Mortal Shell’s biggest issue is that it lacks a deep or satisfying progression system. There are only four melee weapons in the game and players are unable to level up or change their character's stats. Instead, the player will inhabit “Shells,” which each come with a rather small skill tree and a preset health, stamina and resolve bar.
I maxed my favorite Shell’s skill tree and fully upgraded my weapon of choice within my first seven or so hours, which meant I spent the rest of the game without a meaningful avenue to utilize my Glimpses and Tar. Instead, I purchased tons of cooked rats and had to treat the rest of the experience like an action game rather than an RPG. As a fan of Souls, I was disappointed, as the series is famous for its ridiculous build diversity.
Mortal Shell is also quite small in scale, with only four unique areas in the game, each of which quickly became repetitive. Fallgrim, in particular, is home to only three or four enemy types and many assets that are recycled and reused. This may not sound bad, but players will be constantly roaming around Fallgrim for five or six hours of their total run time. Thankfully, Mortal Shell is only $30, which makes it clear that Cold Symmetry understands that the game isn’t an AAA experience.
Mortal Shell’s visual and music
I’m impressed with the art direction of Mortal Shell. Most of the game utilizes a very cool color scheme, which translates the severe loneliness of the dark and broken world its creatures inhabit. As players look towards the skies of Fallgrim, all they see are the branches of dead trees, shifting about as if they exist within the reflection of a pool of water. It looks grim and nightmarish, and as the player reaches the pinnacle of the final area, the world grows more shattered and disjointed, forcing them to step along as if walking a tightrope.
And finally, if you’re expecting a soundtrack akin to those heard in Bloodborne or Dark Souls, be prepared for disappointment. Mortal Shell’s music is a bit more lowkey, with percussion-focused sound design inhabiting most boss arenas. This decision definitely adds to the tension, but the complete lack of a memorable OST is upsetting.
Mortal Shell: PC performance
Mortal Shell isn’t an overly buggy experience, but due to the difficult nature of the game, getting cheated by the few that do exist is especially frustrating. A particularly noticeable gameplay issue is that the Harden ability occasionally stops working. I couldn’t remedy this without dying, which often meant losing half an hour of progress.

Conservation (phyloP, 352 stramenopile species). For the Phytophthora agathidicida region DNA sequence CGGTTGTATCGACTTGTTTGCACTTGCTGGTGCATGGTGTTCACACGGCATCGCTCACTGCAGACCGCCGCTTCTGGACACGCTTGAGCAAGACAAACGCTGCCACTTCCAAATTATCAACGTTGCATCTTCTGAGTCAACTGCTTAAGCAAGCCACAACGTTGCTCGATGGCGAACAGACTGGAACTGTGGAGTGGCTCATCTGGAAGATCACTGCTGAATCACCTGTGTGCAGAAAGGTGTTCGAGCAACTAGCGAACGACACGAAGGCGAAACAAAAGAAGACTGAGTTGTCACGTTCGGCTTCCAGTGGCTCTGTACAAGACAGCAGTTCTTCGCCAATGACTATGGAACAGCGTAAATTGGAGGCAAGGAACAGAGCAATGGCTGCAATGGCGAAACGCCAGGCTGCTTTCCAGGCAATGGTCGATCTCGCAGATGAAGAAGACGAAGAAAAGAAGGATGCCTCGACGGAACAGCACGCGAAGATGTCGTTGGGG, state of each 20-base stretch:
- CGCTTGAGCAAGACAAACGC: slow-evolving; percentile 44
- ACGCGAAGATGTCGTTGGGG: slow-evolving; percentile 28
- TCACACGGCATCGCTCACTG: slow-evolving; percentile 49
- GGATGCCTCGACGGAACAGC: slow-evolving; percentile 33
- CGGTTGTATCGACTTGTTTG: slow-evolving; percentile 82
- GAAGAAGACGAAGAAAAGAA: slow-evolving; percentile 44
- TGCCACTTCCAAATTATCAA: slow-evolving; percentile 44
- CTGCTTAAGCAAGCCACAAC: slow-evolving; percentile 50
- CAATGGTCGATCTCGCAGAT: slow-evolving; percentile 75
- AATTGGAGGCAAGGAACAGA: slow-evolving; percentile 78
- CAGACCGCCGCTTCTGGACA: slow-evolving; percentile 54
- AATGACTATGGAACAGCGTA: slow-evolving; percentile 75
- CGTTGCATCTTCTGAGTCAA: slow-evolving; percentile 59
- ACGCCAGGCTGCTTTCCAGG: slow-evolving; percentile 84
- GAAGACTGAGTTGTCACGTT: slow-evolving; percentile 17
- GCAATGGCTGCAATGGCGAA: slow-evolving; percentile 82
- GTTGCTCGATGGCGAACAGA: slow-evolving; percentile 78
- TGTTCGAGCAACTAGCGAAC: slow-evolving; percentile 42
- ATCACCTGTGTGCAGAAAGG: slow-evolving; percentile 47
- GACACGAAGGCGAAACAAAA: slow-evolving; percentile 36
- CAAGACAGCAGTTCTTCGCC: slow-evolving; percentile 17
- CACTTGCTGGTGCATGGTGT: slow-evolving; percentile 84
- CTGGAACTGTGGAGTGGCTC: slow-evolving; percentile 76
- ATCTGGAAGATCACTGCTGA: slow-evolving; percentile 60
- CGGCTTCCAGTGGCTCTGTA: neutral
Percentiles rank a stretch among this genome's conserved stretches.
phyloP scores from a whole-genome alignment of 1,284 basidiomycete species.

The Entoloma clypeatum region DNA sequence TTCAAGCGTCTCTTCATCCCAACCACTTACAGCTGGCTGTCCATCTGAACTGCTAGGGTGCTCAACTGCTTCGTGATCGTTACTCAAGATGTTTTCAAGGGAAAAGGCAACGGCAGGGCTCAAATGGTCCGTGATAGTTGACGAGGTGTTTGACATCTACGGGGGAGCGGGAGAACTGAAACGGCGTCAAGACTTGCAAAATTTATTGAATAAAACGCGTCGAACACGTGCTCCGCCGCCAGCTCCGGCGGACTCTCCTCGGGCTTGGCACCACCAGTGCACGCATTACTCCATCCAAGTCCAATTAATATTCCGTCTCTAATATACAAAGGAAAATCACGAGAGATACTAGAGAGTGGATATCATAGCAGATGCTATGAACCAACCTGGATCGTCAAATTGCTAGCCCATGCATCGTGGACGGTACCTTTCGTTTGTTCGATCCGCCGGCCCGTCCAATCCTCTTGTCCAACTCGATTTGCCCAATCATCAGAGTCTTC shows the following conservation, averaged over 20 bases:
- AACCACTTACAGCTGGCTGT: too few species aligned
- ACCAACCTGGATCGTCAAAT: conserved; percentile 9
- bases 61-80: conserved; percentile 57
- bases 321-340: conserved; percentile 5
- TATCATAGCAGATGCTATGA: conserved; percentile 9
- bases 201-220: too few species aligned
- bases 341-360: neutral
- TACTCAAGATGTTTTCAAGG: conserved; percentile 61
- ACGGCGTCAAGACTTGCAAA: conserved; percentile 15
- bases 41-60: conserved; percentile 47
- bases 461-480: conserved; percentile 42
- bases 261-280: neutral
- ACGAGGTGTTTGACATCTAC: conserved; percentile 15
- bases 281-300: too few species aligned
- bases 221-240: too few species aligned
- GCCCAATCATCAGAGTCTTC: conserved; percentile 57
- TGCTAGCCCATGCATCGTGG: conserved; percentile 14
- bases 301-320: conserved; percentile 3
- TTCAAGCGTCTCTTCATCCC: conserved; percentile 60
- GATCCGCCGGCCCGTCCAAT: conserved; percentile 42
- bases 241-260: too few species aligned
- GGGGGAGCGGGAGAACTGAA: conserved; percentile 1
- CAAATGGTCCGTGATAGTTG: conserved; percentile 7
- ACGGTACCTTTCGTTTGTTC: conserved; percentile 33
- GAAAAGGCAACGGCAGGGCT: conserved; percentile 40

Another bug I experienced relates to how the game ragdolls your character if they’re hit with a particularly heavy attack. As I flew across the floor, I inadvertently got trapped into a wall. When my character stood up and returned to normal, I was unable to move and had no choice but to quit the game.
The most offensive bug, however, happened when I defeated the final boss and was asked whether I wanted to begin New Game + or return to Fallgrim and remain in the world. I chose to remain in the world because I wanted to get a few things done first, and when I returned to the arena, the final boss was alive once again. I was (and still am) in no mood to fight the boss again, so I just decided to leave it be. Outside of this, Mortal Shell has never crashed on me.
As far as settings go, Mortal Shell allows you to change the quality of shadows, textures, view distance, effects, foliage, post-processing and anti-aliasing from low to ultra. Additionally, there’s an option for HDR capabilities and the resolution scale slider can go from 30% to 200%. Options for unlimited framerate, V-Sync, motion blur and film grain are also available.
Mortal Shell: PC requirements
I initially tested Mortal Shell on my desktop, which is equipped with an Nvidia GeForce GTX 970 GPU with 4GB of VRAM and i7-6700K. I managed around 30 frames per second on Ultra graphics settings, with drops to around 20 to 25 fps in more intense areas.
I then tested the game on a laptop equipped with an RTX 2070 Max-Q GPU and an Intel i7-10750H CPU. I managed between 60 and 70 fps on Ultra graphical settings with 50 being the low point in certain areas.
Mortal Shell will be available through the Epic Games Store on August 18 and is scheduled to release on Steam at some point in 2021.
Mortal Shell will likely standout as a memorable experience for most who venture into its dark world. Yes, it has an underwhelming progression system, few unique enemy types and many reused assets, but it's still quite successful in what it sets out to do.
If you’re fan of the Soulsborne franchise, whether that be for its unforgiving combat system, strict checkpoint placement or thick atmosphere ripe with terrors, Mortal Shell is for you.
Self-described art critic and unabashedly pretentious, Momo finds joy in impassioned ramblings about her closeness to video games. She has a bachelor’s degree in Journalism & Media Studies from Brooklyn College and five years of experience in entertainment journalism. Momo is a stalwart defender of the importance found in subjectivity and spends most days overwhelmed with excitement for the past, present and future of gaming. When she isn't writing or playing Dark Souls, she can be found eating chicken fettuccine alfredo and watching anime.